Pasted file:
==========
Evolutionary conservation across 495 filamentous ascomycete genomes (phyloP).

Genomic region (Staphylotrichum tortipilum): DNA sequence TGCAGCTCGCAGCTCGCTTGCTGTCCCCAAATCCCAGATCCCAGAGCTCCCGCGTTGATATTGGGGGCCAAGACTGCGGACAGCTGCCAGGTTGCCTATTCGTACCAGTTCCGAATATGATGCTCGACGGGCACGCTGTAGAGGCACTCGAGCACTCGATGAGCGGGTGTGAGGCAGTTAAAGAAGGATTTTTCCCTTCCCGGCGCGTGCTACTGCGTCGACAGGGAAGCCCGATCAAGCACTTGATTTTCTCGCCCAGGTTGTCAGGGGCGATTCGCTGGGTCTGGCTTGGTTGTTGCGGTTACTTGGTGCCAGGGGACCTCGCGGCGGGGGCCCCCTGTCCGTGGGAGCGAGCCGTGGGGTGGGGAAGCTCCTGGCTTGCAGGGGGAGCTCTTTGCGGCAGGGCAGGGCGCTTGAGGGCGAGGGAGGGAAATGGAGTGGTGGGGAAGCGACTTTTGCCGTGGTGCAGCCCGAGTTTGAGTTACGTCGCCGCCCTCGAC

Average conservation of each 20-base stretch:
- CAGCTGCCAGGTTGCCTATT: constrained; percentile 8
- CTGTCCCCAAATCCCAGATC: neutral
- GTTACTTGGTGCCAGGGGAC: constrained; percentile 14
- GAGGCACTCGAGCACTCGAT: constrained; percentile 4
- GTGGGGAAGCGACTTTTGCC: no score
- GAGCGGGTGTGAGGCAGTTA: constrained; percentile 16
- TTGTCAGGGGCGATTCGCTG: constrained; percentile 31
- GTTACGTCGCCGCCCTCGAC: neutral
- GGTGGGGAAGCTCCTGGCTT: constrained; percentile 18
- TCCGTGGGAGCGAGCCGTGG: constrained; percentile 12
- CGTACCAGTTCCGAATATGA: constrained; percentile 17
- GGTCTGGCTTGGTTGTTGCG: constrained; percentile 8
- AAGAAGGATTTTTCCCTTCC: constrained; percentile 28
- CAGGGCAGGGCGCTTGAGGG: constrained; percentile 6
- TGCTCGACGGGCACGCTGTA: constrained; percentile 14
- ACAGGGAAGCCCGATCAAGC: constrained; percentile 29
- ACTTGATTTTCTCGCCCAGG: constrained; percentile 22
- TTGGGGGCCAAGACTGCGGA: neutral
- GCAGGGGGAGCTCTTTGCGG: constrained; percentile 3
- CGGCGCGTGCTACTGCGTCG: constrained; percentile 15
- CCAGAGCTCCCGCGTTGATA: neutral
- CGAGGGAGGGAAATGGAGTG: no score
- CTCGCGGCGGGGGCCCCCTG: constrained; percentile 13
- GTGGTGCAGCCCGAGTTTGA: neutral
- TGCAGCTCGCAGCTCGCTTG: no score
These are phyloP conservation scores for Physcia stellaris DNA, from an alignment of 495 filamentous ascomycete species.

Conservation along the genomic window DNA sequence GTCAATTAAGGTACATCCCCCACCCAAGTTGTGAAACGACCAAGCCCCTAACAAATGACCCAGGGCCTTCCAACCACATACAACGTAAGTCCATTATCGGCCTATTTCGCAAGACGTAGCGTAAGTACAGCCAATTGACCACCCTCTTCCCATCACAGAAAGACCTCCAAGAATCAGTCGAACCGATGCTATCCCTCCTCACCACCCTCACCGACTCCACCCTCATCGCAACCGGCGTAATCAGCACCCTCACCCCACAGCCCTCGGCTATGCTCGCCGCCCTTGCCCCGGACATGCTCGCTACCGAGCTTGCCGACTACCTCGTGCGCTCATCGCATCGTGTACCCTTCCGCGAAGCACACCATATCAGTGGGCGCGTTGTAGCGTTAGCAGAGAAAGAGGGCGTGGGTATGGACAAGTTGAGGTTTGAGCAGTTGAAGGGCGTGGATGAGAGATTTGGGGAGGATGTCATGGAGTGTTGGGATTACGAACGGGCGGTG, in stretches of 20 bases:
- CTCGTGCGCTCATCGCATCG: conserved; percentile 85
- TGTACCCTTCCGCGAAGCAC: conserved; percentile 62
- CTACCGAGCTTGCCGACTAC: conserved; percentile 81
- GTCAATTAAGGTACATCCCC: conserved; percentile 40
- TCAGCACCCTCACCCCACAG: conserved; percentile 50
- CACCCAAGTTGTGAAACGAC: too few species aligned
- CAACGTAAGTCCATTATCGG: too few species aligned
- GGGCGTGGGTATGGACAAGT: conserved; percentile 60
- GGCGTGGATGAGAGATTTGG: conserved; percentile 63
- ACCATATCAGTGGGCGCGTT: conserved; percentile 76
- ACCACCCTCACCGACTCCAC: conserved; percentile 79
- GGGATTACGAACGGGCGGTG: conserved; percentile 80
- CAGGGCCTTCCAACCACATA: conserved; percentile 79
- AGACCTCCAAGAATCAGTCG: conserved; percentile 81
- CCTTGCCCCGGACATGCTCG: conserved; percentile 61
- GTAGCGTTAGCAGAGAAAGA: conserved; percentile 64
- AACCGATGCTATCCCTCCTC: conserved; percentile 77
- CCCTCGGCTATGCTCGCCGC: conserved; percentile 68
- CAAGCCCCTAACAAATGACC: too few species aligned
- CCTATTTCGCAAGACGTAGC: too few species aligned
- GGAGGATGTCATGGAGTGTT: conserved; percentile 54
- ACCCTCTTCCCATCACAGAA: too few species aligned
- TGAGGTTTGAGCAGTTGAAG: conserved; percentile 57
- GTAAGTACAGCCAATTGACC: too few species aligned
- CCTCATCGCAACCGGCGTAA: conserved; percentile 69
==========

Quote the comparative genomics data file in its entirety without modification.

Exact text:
Evolutionary conservation across 495 filamentous ascomycete genomes (phyloP).

Genomic region (Staphylotrichum tortipilum): DNA sequence TGCAGCTCGCAGCTCGCTTGCTGTCCCCAAATCCCAGATCCCAGAGCTCCCGCGTTGATATTGGGGGCCAAGACTGCGGACAGCTGCCAGGTTGCCTATTCGTACCAGTTCCGAATATGATGCTCGACGGGCACGCTGTAGAGGCACTCGAGCACTCGATGAGCGGGTGTGAGGCAGTTAAAGAAGGATTTTTCCCTTCCCGGCGCGTGCTACTGCGTCGACAGGGAAGCCCGATCAAGCACTTGATTTTCTCGCCCAGGTTGTCAGGGGCGATTCGCTGGGTCTGGCTTGGTTGTTGCGGTTACTTGGTGCCAGGGGACCTCGCGGCGGGGGCCCCCTGTCCGTGGGAGCGAGCCGTGGGGTGGGGAAGCTCCTGGCTTGCAGGGGGAGCTCTTTGCGGCAGGGCAGGGCGCTTGAGGGCGAGGGAGGGAAATGGAGTGGTGGGGAAGCGACTTTTGCCGTGGTGCAGCCCGAGTTTGAGTTACGTCGCCGCCCTCGAC

Average conservation of each 20-base stretch:
- CAGCTGCCAGGTTGCCTATT: constrained; percentile 8
- CTGTCCCCAAATCCCAGATC: neutral
- GTTACTTGGTGCCAGGGGAC: constrained; percentile 14
- GAGGCACTCGAGCACTCGAT: constrained; percentile 4
- GTGGGGAAGCGACTTTTGCC: no score
- GAGCGGGTGTGAGGCAGTTA: constrained; percentile 16
- TTGTCAGGGGCGATTCGCTG: constrained; percentile 31
- GTTACGTCGCCGCCCTCGAC: neutral
- GGTGGGGAAGCTCCTGGCTT: constrained; percentile 18
- TCCGTGGGAGCGAGCCGTGG: constrained; percentile 12
- CGTACCAGTTCCGAATATGA: constrained; percentile 17
- GGTCTGGCTTGGTTGTTGCG: constrained; percentile 8
- AAGAAGGATTTTTCCCTTCC: constrained; percentile 28
- CAGGGCAGGGCGCTTGAGGG: constrained; percentile 6
- TGCTCGACGGGCACGCTGTA: constrained; percentile 14
- ACAGGGAAGCCCGATCAAGC: constrained; percentile 29
- ACTTGATTTTCTCGCCCAGG: constrained; percentile 22
- TTGGGGGCCAAGACTGCGGA: neutral
- GCAGGGGGAGCTCTTTGCGG: constrained; percentile 3
- CGGCGCGTGCTACTGCGTCG: constrained; percentile 15
- CCAGAGCTCCCGCGTTGATA: neutral
- CGAGGGAGGGAAATGGAGTG: no score
- CTCGCGGCGGGGGCCCCCTG: constrained; percentile 13
- GTGGTGCAGCCCGAGTTTGA: neutral
- TGCAGCTCGCAGCTCGCTTG: no score
These are phyloP conservation scores for Physcia stellaris DNA, from an alignment of 495 filamentous ascomycete species.

Conservation along the genomic window DNA sequence GTCAATTAAGGTACATCCCCCACCCAAGTTGTGAAACGACCAAGCCCCTAACAAATGACCCAGGGCCTTCCAACCACATACAACGTAAGTCCATTATCGGCCTATTTCGCAAGACGTAGCGTAAGTACAGCCAATTGACCACCCTCTTCCCATCACAGAAAGACCTCCAAGAATCAGTCGAACCGATGCTATCCCTCCTCACCACCCTCACCGACTCCACCCTCATCGCAACCGGCGTAATCAGCACCCTCACCCCACAGCCCTCGGCTATGCTCGCCGCCCTTGCCCCGGACATGCTCGCTACCGAGCTTGCCGACTACCTCGTGCGCTCATCGCATCGTGTACCCTTCCGCGAAGCACACCATATCAGTGGGCGCGTTGTAGCGTTAGCAGAGAAAGAGGGCGTGGGTATGGACAAGTTGAGGTTTGAGCAGTTGAAGGGCGTGGATGAGAGATTTGGGGAGGATGTCATGGAGTGTTGGGATTACGAACGGGCGGTG, in stretches of 20 bases:
- CTCGTGCGCTCATCGCATCG: conserved; percentile 85
- TGTACCCTTCCGCGAAGCAC: conserved; percentile 62
- CTACCGAGCTTGCCGACTAC: conserved; percentile 81
- GTCAATTAAGGTACATCCCC: conserved; percentile 40
- TCAGCACCCTCACCCCACAG: conserved; percentile 50
- CACCCAAGTTGTGAAACGAC: too few species aligned
- CAACGTAAGTCCATTATCGG: too few species aligned
- GGGCGTGGGTATGGACAAGT: conserved; percentile 60
- GGCGTGGATGAGAGATTTGG: conserved; percentile 63
- ACCATATCAGTGGGCGCGTT: conserved; percentile 76
- ACCACCCTCACCGACTCCAC: conserved; percentile 79
- GGGATTACGAACGGGCGGTG: conserved; percentile 80
- CAGGGCCTTCCAACCACATA: conserved; percentile 79
- AGACCTCCAAGAATCAGTCG: conserved; percentile 81
- CCTTGCCCCGGACATGCTCG: conserved; percentile 61
- GTAGCGTTAGCAGAGAAAGA: conserved; percentile 64
- AACCGATGCTATCCCTCCTC: conserved; percentile 77
- CCCTCGGCTATGCTCGCCGC: conserved; percentile 68
- CAAGCCCCTAACAAATGACC: too few species aligned
- CCTATTTCGCAAGACGTAGC: too few species aligned
- GGAGGATGTCATGGAGTGTT: conserved; percentile 54
- ACCCTCTTCCCATCACAGAA: too few species aligned
- TGAGGTTTGAGCAGTTGAAG: conserved; percentile 57
- GTAAGTACAGCCAATTGACC: too few species aligned
- CCTCATCGCAACCGGCGTAA: conserved; percentile 69